The only Asia-Pacific member of the Organisation of Petroleum Exporting Countries, Indonesia's oil production has declined steadily from an average of about 1.5-1.6 million barrels a day in the mid-1990s.
Indonesia joined Opec in 1962, just two years after the group was founded in Baghdad.
Indonesia's parliament and a number of industry groups have been calling for the government to withdraw its membership.
The government faces difficult decisions over how to contain inflation and curb an expanding budget deficit as its subsidy bill balloons because of rising global oil prices.
With crude oil already hovering around $120 a barrel Indonesia has had to allocate $13.77 bn this year to fuel subsidies, or about 13 per cent of government spending.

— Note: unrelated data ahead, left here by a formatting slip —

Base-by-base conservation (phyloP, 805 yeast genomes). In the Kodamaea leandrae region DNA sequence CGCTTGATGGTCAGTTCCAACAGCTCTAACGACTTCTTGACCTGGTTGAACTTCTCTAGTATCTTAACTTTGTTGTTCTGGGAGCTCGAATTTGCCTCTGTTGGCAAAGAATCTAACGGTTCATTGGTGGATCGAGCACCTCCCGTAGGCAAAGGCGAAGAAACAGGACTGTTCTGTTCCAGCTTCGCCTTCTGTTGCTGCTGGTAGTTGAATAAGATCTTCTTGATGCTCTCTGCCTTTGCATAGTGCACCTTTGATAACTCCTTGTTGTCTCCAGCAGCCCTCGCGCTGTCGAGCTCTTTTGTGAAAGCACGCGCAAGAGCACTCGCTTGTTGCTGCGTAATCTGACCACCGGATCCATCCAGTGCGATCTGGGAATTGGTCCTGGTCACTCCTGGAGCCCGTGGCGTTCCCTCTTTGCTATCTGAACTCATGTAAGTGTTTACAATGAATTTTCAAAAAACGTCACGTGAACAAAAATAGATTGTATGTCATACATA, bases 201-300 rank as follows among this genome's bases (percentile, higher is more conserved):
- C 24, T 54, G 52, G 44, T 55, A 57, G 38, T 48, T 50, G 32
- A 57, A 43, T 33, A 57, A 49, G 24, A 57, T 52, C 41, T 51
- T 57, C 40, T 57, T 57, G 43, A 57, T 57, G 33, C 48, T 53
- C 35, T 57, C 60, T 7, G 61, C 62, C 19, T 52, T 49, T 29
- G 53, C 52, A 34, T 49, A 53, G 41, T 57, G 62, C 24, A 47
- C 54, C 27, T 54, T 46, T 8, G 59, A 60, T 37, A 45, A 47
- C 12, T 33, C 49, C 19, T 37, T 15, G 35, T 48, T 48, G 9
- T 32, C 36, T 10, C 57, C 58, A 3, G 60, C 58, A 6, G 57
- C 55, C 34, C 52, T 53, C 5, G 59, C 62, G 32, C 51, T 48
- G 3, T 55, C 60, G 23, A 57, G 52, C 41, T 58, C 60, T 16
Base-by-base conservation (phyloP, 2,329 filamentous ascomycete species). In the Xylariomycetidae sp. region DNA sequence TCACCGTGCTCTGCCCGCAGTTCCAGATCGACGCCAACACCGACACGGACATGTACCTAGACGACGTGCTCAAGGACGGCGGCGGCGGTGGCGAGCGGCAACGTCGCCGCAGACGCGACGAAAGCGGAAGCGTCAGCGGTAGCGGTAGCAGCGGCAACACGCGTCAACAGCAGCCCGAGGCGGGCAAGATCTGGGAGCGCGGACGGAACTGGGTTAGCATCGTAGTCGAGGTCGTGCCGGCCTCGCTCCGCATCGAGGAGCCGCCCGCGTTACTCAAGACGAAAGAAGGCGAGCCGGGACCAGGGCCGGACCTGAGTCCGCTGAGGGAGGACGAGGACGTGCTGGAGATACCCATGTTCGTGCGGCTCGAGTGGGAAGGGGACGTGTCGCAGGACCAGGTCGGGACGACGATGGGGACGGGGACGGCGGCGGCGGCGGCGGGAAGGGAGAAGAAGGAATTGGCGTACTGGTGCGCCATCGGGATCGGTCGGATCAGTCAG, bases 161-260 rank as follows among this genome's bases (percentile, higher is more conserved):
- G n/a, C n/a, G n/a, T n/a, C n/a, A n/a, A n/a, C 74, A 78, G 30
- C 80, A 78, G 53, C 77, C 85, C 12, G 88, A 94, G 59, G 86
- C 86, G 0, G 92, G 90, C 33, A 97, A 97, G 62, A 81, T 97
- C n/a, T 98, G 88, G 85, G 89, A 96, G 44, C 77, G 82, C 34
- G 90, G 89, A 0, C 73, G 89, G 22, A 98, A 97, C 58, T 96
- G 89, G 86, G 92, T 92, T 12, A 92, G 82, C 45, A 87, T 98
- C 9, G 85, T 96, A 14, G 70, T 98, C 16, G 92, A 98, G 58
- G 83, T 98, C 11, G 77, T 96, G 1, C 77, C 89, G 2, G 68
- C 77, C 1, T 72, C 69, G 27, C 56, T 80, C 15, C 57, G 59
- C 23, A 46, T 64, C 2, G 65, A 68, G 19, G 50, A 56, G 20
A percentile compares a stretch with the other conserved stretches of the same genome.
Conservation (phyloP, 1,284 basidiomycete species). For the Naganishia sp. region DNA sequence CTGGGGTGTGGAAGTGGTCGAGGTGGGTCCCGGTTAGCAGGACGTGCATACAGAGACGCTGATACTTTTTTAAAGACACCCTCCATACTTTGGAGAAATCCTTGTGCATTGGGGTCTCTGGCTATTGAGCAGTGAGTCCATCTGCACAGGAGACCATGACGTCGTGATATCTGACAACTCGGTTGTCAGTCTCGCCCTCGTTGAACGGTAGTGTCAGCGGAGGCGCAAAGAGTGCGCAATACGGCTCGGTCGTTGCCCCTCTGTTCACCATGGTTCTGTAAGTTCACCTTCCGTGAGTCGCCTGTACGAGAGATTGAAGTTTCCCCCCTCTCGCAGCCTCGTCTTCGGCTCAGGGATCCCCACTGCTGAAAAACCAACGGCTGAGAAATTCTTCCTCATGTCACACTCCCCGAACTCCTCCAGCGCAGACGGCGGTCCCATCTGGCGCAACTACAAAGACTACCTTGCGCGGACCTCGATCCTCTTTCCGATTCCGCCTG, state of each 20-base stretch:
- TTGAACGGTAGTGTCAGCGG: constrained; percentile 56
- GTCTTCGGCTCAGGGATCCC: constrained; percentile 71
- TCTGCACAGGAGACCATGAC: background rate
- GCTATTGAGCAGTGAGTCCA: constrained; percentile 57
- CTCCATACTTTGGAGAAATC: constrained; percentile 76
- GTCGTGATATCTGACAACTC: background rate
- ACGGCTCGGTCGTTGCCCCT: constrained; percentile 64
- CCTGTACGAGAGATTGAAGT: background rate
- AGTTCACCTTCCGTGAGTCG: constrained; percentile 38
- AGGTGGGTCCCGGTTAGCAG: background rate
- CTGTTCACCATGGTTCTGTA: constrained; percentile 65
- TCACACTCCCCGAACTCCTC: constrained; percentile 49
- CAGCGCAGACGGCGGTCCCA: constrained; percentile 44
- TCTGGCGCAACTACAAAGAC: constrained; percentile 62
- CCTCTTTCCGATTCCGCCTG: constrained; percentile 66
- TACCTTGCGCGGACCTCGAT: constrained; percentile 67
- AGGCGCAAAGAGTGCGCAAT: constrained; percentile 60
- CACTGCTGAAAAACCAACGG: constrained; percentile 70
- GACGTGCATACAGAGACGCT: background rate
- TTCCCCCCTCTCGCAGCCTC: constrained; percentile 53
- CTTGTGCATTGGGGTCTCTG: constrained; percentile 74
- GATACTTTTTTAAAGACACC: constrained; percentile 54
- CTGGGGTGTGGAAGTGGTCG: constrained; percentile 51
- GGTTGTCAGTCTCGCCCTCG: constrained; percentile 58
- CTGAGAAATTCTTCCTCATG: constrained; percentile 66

On Monday the Indonesian government announced it was preparing to raise fuel prices by up to 30 per cent to avoid a budget crisis.
Fuel price rise
Boediono, Indonesia's senior economic minister, said while fuel prices would rise in the "coming weeks", the country's poor would receive some form of direct compensation.
The decision to cut subsidies that keep petrol, diesel fuel and kerosene affordable to the country's millions of poor risks triggering protests and political opposition from parties jockeying for position ahead of lections next year.
The government last raised prices in 2005, defying protests and winning
praise from international donors.
To cushion the blow, it provided direct cash payments to the poor.